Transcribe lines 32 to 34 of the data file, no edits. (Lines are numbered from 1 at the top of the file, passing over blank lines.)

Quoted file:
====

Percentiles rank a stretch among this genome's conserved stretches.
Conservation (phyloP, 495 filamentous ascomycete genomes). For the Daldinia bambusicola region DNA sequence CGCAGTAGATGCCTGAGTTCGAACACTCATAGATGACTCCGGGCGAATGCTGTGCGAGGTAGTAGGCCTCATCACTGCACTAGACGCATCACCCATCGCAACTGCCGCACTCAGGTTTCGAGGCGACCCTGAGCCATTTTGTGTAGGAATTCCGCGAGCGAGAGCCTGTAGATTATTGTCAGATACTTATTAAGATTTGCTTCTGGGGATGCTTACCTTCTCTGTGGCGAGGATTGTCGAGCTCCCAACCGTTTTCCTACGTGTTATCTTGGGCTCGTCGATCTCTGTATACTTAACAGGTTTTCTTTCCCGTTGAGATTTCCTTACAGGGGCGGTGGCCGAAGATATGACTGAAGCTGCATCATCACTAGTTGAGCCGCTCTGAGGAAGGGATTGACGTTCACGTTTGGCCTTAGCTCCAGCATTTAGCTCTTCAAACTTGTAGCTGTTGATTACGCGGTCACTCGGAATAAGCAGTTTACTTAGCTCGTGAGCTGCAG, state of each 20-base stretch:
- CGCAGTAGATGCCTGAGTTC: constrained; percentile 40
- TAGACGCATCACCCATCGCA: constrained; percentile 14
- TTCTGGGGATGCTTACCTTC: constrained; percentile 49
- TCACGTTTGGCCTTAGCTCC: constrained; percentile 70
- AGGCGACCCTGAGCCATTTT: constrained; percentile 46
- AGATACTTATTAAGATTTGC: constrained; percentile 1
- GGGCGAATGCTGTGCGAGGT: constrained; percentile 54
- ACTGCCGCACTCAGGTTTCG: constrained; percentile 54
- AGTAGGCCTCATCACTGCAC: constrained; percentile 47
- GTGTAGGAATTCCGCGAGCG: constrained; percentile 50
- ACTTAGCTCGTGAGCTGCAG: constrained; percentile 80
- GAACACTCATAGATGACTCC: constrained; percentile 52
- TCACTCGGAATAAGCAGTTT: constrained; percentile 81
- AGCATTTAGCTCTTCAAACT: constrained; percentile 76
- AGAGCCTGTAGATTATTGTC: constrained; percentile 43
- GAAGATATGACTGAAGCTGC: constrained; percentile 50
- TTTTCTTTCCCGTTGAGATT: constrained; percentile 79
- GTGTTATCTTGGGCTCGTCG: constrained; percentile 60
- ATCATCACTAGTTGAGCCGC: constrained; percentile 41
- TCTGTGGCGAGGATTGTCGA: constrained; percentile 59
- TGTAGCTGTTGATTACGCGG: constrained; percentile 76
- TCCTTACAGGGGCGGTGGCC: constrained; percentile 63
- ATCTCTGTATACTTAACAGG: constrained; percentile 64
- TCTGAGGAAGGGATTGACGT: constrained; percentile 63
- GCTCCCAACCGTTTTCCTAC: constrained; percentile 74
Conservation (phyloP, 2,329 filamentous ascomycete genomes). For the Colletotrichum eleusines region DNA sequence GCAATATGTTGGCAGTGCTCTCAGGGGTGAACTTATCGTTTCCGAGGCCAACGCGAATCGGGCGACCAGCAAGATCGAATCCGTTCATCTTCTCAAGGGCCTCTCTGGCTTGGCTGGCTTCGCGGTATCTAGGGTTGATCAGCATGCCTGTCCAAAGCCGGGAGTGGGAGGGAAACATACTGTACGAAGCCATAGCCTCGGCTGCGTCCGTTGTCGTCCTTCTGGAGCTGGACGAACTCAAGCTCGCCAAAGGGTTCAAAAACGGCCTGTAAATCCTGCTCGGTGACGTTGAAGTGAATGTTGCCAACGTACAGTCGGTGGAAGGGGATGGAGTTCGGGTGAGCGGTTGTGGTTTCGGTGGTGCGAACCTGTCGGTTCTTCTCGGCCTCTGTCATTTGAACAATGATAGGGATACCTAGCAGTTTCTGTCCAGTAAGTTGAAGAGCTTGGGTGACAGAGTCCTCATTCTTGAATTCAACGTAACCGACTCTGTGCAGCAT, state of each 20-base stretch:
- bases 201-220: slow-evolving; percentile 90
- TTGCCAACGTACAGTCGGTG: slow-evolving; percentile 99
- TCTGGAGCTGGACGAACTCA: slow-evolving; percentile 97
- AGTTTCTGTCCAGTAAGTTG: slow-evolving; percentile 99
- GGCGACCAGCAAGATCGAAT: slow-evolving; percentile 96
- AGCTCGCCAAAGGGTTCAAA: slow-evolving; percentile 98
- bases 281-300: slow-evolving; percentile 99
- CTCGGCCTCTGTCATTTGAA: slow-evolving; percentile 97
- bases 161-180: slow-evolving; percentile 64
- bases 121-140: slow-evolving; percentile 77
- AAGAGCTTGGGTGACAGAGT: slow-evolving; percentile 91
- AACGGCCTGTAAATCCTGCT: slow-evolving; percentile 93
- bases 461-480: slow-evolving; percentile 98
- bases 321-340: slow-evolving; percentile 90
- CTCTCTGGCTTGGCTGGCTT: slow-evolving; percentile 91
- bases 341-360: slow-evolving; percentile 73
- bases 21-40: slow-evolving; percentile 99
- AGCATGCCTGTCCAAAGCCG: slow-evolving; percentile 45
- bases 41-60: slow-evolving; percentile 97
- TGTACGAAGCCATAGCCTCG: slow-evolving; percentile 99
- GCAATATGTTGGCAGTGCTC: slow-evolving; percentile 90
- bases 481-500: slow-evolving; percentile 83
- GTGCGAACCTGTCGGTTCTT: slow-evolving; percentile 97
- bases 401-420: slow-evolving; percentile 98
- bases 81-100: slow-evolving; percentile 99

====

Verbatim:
- AGTTTCTGTCCAGTAAGTTG: slow-evolving; percentile 99
- GGCGACCAGCAAGATCGAAT: slow-evolving; percentile 96
- AGCTCGCCAAAGGGTTCAAA: slow-evolving; percentile 98